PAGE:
Issue 50 of ChangeThis was recently released. It is a real milestone in the world of ideas and publishing. If you don’t know, ChangeThis provides a unique way of disseminating ideas — with authors submitting a concept for a ChangeThis manifesto, and the web public voting for those they would like to see published. This is a version of “conceptual evolution” where only the fittest of ideas will survive the initial voting to make their way kicking and stumbling to the vast digitally connected sea. The 50th issue is on the subject of “presenting small” and its author, Andrew Abela, asks us to carefully consider our objectives before we plan for or present our slides in a meeting. In particular, he suggests we determine whether we want to: Share information, motivate the audience or even entertain them; or Have our audience make a specific decision or take action Normally, the former means presenting to a large crowd – maybe a hundred or even a thousand people or more. This is the domain of PowerPoint. The latter is much more personal. It is where you are presenting in a room (not a theater). It is where you are selling your products or services, pitching an idea or seeking a commitment of some kind – you are seeking change. Now, I don’t know about you, but the majority of my presentations are to smaller groups. They may be to a dozen or so executives, a handful of board members or just my direct reports. I almost always want to see some outcome. This means making my presentations: Interactive: Allow people to...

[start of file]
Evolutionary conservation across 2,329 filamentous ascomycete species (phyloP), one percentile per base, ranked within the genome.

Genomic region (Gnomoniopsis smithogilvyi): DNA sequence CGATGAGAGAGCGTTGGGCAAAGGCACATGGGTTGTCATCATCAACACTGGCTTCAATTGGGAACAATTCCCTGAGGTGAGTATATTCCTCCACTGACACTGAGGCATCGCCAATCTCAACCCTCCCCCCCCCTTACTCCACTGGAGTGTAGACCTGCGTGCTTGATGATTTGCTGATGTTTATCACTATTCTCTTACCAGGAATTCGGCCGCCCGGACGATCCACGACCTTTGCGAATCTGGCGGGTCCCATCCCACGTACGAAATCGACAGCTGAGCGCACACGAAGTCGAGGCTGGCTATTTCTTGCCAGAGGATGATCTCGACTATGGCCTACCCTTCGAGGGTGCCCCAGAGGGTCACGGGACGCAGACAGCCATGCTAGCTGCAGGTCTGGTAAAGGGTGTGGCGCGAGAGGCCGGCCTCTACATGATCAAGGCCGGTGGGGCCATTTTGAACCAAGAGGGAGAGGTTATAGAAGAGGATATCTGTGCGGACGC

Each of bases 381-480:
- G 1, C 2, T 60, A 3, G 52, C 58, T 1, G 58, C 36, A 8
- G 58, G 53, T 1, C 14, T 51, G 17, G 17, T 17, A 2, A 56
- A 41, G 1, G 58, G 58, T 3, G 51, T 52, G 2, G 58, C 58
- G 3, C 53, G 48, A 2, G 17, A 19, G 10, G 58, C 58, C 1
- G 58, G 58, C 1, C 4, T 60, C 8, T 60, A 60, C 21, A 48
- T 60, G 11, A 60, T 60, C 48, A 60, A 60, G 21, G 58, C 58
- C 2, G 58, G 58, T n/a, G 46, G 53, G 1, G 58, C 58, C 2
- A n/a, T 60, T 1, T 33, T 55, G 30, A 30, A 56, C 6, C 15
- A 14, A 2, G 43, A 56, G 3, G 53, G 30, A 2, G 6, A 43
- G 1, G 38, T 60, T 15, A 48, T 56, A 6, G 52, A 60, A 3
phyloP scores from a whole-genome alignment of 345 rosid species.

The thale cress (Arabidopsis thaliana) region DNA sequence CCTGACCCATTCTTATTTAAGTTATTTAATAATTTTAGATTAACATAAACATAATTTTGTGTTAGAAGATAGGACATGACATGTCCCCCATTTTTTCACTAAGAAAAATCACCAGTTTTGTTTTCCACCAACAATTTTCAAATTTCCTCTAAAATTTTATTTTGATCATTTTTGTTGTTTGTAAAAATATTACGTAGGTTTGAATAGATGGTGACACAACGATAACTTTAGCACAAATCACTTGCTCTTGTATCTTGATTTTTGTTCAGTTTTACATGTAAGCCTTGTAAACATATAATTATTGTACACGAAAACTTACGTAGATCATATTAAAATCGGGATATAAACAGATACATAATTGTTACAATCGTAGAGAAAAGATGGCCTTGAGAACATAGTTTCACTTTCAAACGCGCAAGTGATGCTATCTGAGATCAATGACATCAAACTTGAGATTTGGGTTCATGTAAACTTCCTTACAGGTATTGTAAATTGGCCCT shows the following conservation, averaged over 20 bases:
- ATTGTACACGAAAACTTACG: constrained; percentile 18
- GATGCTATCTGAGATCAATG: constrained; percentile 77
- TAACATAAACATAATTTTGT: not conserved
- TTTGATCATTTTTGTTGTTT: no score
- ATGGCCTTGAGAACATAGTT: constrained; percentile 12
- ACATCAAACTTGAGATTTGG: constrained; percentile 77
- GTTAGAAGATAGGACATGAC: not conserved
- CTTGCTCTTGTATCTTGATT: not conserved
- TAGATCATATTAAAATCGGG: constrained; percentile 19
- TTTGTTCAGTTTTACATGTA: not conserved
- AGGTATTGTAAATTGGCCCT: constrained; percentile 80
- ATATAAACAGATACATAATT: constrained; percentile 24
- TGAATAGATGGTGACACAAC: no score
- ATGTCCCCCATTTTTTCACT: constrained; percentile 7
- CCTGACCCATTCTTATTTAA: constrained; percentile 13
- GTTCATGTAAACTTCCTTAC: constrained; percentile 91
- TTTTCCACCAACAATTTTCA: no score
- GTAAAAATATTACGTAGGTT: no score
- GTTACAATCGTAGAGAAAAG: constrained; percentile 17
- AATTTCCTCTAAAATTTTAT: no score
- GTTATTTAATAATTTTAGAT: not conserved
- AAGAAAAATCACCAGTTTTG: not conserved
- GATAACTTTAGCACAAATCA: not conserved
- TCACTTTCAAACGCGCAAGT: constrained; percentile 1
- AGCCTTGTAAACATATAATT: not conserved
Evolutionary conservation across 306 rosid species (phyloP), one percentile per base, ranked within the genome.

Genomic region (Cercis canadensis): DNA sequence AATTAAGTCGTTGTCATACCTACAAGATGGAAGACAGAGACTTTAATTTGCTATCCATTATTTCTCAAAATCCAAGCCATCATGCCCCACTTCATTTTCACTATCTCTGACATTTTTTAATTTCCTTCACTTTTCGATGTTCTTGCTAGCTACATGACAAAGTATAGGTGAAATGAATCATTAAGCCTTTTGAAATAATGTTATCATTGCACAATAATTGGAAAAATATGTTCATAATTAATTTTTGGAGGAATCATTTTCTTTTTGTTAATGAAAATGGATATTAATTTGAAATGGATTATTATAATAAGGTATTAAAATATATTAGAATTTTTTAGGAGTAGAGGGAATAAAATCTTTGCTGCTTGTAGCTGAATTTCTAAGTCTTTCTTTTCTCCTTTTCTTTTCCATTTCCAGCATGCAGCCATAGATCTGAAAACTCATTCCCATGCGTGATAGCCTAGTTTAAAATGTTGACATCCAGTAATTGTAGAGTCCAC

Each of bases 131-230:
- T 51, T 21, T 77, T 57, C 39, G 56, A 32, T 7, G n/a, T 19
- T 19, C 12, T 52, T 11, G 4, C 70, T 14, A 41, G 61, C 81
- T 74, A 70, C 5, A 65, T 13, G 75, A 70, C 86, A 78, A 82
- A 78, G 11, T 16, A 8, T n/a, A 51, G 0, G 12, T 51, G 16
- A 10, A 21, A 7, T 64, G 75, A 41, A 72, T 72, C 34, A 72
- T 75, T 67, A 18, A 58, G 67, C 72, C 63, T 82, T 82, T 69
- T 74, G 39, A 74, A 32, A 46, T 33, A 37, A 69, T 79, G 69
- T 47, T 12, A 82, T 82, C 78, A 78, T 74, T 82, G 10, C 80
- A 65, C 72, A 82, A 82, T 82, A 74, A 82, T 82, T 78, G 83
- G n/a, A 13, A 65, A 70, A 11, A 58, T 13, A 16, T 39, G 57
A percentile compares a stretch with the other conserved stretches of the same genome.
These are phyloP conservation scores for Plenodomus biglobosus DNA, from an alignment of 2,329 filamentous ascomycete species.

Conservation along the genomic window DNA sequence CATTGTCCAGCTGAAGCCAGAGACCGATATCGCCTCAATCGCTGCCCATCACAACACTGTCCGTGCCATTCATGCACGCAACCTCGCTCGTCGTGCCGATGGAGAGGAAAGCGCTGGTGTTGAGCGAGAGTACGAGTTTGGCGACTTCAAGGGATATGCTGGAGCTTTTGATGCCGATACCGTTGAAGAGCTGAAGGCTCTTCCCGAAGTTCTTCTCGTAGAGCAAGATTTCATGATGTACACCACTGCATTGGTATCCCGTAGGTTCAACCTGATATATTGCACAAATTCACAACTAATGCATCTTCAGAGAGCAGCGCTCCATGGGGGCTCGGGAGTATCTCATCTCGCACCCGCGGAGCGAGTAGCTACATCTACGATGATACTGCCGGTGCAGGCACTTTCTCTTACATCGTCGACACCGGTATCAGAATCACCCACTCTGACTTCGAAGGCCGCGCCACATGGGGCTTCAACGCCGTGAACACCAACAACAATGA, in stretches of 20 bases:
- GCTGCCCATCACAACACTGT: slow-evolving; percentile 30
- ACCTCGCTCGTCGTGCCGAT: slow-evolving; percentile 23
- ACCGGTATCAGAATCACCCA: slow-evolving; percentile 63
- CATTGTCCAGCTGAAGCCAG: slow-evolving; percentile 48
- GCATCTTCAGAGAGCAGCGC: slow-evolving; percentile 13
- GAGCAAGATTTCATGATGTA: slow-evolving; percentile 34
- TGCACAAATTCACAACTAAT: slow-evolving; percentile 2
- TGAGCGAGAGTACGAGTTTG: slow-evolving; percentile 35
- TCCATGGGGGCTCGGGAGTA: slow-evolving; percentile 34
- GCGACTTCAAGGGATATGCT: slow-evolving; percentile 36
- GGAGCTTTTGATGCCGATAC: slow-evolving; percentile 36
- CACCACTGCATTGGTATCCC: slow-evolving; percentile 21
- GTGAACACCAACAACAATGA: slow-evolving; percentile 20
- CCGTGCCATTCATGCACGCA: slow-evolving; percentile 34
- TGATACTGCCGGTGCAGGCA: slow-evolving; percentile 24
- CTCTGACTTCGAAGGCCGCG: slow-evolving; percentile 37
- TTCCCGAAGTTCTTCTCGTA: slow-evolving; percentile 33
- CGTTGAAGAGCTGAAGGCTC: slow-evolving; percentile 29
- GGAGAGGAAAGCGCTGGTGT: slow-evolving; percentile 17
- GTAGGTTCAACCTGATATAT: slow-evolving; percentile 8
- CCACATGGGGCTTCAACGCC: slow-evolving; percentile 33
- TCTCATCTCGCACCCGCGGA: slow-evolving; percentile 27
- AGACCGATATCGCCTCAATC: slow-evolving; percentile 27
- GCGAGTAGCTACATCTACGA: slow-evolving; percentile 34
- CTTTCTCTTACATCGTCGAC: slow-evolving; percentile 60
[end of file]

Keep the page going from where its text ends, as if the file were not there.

Background – Foreground Communication